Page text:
Changing the Nature of Relations with the Palestinians
Israel has a chance to forge a new relationship between itself and the Palestinians. First and foremost, Israel’s efforts to secure its streets may require hot pursuit into Palestinian-controlled areas, a justifiable practice with which Americans can sympathize.
A key element of peace is compliance with agreements already signed. Therefore, Israel has the right to insist on compliance, including closing Orient House and disbanding Jibril Rujoub’s operatives in Jerusalem. Moreover, Israel and the United States can establish a Joint Compliance Monitoring Committee to study periodically whether the PLO meets minimum standards of compliance, authority and responsibility, human rights, and judicial and fiduciary accountability.
We believe that the Palestinian Authority must be held to the same minimal standards of accountability as other recipients of U.S. foreign aid. A firm peace cannot tolerate repression and injustice. A regime that cannot fulfill the most rudimentary obligations to its own people cannot be counted upon to fulfill its obligations to its neighbors.
Israel has no obligations under the Oslo agreements if the PLO does not fulfill its obligations. If the PLO cannot comply with these minimal standards, then it can be neither a hope for the future nor a proper interlocutor for present. To prepare for this, Israel may want to cultivate alternatives to Arafat’s base of power. Jordan has ideas on this.
To emphasize the point that Israel regards the actions of the PLO problematic, but not the Arab people, Israel might want to consider making a special effort to reward friends and advance human rights among Arabs. Many Arabs are willing to work with Israel; identifying and helping them are important. Israel may also find that many of her neighbors, such as Jordan, have problems with Arafat and may want to cooperate. Israel may also want to better integrate its own Arabs.
Forging A New U.S.-Israeli Relationship
In recent years, Israel invited active U.S. intervention in Israel’s domestic and foreign policy for two reasons: to overcome domestic opposition to "land for peace" concessions the Israeli public could not digest, and to lure Arabs — through money, forgiveness of past sins, and access to U.S. weapons — to negotiate. This strategy, which required funneling American money to repressive and aggressive regimes, was risky, expensive, and very costly for both the U.S. and Israel, and placed the United States in roles is should neither have nor want.
Israel can make a clean break from the past and establish a new vision for the U.S.-Israeli partnership based on self-reliance, maturity and mutuality — not one focused narrowly on territorial disputes. Israel’s new strategy — based on a shared philosophy of peace through strength — reflects continuity with Western values by stressing that Israel is self-reliant, does not need U.S. troops in any capacity to defend it, including on the Golan Heights, and can manage its own affairs. Such self-reliance will grant Israel greater freedom of action and remove a significant lever of pressure used against it in the past.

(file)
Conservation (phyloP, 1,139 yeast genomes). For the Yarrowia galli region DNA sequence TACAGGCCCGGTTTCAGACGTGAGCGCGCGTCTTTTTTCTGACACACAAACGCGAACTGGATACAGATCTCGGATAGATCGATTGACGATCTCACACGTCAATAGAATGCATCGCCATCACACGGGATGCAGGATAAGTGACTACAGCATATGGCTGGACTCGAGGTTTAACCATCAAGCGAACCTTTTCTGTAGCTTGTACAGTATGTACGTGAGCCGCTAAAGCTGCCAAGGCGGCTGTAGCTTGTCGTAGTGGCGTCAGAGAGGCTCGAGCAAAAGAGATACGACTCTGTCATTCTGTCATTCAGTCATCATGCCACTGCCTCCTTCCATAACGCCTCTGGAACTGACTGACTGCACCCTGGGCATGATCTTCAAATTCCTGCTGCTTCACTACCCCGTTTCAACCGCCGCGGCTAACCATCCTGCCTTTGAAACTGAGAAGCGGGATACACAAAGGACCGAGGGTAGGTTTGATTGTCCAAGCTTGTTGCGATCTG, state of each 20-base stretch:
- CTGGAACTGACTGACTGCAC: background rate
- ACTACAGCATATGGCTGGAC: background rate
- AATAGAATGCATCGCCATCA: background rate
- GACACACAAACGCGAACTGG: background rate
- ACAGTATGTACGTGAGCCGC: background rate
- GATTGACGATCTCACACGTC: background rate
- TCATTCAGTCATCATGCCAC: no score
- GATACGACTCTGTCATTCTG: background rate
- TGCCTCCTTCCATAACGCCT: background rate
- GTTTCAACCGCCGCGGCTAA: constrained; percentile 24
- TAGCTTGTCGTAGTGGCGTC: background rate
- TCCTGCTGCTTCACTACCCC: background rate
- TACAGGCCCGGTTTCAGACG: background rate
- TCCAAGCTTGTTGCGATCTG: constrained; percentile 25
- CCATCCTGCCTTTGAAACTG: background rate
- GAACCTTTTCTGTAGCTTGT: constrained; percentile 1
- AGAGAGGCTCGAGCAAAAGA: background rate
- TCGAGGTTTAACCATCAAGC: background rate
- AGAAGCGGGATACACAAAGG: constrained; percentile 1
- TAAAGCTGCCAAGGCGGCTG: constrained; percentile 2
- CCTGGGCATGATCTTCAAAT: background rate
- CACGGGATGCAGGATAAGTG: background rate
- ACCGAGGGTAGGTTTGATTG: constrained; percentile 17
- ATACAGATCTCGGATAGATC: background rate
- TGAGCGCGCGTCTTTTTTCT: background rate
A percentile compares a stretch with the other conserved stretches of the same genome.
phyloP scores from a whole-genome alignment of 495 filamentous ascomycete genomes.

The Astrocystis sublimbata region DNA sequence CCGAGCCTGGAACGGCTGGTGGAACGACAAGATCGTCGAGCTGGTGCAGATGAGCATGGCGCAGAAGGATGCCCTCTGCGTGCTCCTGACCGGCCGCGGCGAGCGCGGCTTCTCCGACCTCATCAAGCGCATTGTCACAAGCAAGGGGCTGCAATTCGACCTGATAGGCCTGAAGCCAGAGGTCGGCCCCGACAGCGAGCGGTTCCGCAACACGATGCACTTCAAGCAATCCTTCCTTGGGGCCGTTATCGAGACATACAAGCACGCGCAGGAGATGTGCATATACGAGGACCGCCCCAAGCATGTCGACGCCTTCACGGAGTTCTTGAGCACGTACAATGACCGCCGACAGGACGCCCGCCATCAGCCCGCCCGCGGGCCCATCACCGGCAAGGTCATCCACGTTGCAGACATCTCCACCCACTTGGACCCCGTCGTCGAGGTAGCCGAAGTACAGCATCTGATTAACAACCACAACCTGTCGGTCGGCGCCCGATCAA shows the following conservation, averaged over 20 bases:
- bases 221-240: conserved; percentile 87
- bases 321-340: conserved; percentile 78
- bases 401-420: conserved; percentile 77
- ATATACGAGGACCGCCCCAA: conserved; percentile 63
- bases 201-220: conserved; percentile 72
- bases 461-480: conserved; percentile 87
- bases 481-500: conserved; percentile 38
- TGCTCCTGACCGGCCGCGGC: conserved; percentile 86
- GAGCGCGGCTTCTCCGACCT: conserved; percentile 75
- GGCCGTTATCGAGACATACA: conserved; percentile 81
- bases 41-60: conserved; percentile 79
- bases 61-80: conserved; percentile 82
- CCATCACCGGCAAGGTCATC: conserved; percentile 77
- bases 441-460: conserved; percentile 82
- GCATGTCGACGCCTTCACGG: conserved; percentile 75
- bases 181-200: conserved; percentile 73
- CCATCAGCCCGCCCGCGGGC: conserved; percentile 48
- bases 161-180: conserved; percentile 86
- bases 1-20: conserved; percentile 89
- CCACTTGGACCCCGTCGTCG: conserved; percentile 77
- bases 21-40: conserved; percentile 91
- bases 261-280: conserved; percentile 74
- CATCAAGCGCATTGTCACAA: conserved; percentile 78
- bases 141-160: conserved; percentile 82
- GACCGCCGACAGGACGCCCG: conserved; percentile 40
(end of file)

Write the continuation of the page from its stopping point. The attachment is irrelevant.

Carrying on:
To reinforce this point, the Prime Minister can use his forthcoming visit to announce that Israel is now mature enough to cut itself free immediately from at least U.S. economic aid and loan guarantees at least, which prevent economic reform. [Military aid is separated for the moment until adequate arrangements can be made to ensure that Israel will not encounter supply problems in the means to defend itself]. As outlined in another Institute report, Israel can become self-reliant only by, in a bold stroke rather than in increments, liberalizing its economy, cutting taxes, relegislating a free-processing zone, and selling-off public lands and enterprises — moves which will electrify and find support from a broad bipartisan spectrum of key pro-Israeli Congressional leaders, including Speaker of the House, Newt Gingrich.
Israel can under these conditions better cooperate with the U.S. to counter real threats to the region and the West’s security. Mr. Netanyahu can highlight his desire to cooperate more closely with the United States on anti-missile defense in order to remove the threat of blackmail which even a weak and distant army can pose to either state. Not only would such cooperation on missile defense counter a tangible physical threat to Israel’s survival, but it would broaden Israel’s base of support among many in the United States Congress who may know little about Israel, but care very much about missile defense. Such broad support could be helpful in the effort to move the U.S. embassy in Israel to Jerusalem.
To anticipate U.S. reactions and plan ways to manage and constrain those reactions, Prime Minister Netanyahu can formulate the policies and stress themes he favors in language familiar to the Americans by tapping into themes of American administrations during the Cold War which apply well to Israel. If Israel wants to test certain propositions that require a benign American reaction, then the best time to do so is before November, 1996.
Conclusions: Transcending the Arab-Israeli Conflict
TEXT: Israel will not only contain its foes; it will transcend them.
Notable Arab intellectuals have written extensively on their perception of Israel’s floundering and loss of national identity. This perception has invited attack, blocked Israel from achieving true peace, and offered hope for those who would destroy Israel. The previous strategy, therefore, was leading the Middle East toward another Arab-Israeli war. Israel’s new agenda can signal a clean break by abandoning a policy which assumed exhaustion and allowed strategic retreat by reestablishing the principle of preemption, rather than retaliation alone and by ceasing to absorb blows to the nation without response.
Israel’s new strategic agenda can shape the regional environment in ways that grant Israel the room to refocus its energies back to where they are most needed: to rejuvenate its national idea, which can only come through replacing Israel’s socialist foundations with a more sound footing; and to overcome its "exhaustion," which threatens the survival of the nation.
Ultimately, Israel can do more than simply manage the Arab-Israeli conflict though war. No amount of weapons or victories will grant Israel the peace its seeks. When Israel is on a sound economic footing, and is free, powerful, and healthy internally, it will no longer simply manage the Arab-Israeli conflict; it will transcend it. As a senior Iraqi opposition leader said recently: "Israel must rejuvenate and revitalize its moral and intellectual leadership. It is an important — if not the most important--element in the history of the Middle East." Israel — proud, wealthy, solid, and strong — would be the basis of a truly new and peaceful Middle East.
Participants in the Study Group on "A New Israeli Strategy Toward 2000:"
Richard Perle, American Enterprise Institute, Study Group Leader
James Colbert, Jewish Institute for National Security AffairsCharles Fairbanks, Jr., Johns Hopkins University/SAISDouglas Feith, Feith and Zell AssociatesRobert Loewenberg, President, Institute for Advanced Strategic and Political StudiesJonathan Torop, The Washington Institute for Near East PolicyDavid Wurmser, Institute for Advanced Strategic and Political StudiesMeyrav Wurmser, Johns Hopkins University